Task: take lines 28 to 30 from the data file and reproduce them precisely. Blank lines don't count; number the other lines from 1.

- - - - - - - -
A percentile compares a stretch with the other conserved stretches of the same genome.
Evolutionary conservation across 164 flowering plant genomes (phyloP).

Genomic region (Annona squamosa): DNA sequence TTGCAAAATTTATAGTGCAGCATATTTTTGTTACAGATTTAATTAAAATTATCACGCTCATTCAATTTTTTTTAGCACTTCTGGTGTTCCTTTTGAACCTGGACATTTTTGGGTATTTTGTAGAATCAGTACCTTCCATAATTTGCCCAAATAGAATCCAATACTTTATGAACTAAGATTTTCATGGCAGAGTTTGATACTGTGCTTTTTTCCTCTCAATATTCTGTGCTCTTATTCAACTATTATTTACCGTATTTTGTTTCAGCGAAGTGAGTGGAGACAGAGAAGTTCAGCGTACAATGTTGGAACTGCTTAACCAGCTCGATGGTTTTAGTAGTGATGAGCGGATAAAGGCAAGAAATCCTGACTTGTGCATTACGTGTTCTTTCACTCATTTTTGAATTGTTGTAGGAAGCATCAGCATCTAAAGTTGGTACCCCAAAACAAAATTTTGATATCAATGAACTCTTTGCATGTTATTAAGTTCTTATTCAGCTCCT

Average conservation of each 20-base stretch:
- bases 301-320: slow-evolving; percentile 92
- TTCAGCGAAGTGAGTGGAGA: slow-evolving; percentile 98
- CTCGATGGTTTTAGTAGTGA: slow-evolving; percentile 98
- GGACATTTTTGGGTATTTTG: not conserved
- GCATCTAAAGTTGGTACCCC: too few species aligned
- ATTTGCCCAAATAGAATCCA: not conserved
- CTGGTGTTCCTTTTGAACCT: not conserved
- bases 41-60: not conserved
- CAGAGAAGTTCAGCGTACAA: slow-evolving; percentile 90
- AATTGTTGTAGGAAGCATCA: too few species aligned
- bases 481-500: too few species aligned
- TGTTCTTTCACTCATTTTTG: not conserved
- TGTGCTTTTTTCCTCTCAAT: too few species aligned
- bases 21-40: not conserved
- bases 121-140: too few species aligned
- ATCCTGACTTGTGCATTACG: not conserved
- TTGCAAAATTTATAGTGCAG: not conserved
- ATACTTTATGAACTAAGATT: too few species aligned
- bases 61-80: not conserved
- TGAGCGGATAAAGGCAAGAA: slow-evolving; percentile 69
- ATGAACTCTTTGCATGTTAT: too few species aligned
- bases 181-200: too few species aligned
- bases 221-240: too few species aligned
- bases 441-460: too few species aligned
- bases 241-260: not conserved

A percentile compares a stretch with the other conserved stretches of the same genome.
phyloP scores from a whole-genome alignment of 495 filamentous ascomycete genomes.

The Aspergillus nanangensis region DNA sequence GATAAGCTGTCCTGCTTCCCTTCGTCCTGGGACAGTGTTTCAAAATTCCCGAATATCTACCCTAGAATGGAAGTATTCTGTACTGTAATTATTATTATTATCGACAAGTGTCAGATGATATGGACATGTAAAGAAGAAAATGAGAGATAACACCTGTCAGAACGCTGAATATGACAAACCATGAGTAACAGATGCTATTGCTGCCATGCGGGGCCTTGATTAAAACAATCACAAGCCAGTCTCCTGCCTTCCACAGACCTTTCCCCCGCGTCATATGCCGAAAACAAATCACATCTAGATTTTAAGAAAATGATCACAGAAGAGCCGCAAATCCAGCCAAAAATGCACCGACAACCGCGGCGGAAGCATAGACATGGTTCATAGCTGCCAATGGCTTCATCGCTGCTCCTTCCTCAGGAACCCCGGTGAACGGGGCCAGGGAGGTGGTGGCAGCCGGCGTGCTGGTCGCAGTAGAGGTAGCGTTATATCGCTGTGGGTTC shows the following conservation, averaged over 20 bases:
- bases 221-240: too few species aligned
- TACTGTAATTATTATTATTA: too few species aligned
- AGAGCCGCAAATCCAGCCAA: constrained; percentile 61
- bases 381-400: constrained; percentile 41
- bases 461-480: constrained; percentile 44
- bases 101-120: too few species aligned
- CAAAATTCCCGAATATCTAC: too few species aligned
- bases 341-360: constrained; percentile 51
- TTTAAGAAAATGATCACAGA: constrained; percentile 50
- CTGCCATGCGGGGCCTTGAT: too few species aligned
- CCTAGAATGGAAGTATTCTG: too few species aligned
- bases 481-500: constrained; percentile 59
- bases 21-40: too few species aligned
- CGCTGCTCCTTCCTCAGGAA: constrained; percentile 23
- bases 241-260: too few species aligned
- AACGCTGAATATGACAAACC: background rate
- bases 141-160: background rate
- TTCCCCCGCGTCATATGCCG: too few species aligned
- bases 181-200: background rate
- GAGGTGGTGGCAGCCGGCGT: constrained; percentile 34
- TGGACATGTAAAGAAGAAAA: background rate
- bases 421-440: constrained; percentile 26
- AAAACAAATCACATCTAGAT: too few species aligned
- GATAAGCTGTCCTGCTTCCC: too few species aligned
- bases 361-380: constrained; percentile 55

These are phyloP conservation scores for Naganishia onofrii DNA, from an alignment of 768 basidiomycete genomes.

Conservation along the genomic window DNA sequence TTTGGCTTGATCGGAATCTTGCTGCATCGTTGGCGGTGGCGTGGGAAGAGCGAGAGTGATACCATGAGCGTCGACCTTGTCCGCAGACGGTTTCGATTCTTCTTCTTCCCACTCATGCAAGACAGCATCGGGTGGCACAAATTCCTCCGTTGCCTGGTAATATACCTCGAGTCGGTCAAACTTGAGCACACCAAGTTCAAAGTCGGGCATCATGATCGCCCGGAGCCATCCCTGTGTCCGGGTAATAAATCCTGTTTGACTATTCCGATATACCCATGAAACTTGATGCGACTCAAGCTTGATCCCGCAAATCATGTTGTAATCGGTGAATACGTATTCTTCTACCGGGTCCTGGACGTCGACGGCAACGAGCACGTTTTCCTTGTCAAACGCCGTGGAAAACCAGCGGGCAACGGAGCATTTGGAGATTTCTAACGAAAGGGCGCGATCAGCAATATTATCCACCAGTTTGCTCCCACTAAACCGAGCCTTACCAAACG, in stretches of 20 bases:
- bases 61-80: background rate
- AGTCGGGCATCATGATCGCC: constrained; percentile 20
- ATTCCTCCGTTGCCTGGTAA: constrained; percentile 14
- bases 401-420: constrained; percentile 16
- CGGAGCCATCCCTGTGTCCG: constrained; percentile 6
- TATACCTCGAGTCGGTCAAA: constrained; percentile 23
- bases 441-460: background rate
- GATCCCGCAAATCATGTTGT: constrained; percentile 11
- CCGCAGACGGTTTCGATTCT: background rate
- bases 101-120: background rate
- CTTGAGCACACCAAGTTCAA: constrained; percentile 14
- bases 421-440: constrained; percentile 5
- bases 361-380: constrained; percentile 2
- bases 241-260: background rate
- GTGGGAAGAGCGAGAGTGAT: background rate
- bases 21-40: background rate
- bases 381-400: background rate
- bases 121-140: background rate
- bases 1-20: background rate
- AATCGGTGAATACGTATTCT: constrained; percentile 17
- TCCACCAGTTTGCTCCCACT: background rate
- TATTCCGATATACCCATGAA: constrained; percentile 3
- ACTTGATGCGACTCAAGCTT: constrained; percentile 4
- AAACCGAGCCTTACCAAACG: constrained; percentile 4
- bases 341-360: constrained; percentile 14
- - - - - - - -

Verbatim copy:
- bases 441-460: too few species aligned
- bases 241-260: not conserved

A percentile compares a stretch with the other conserved stretches of the same genome.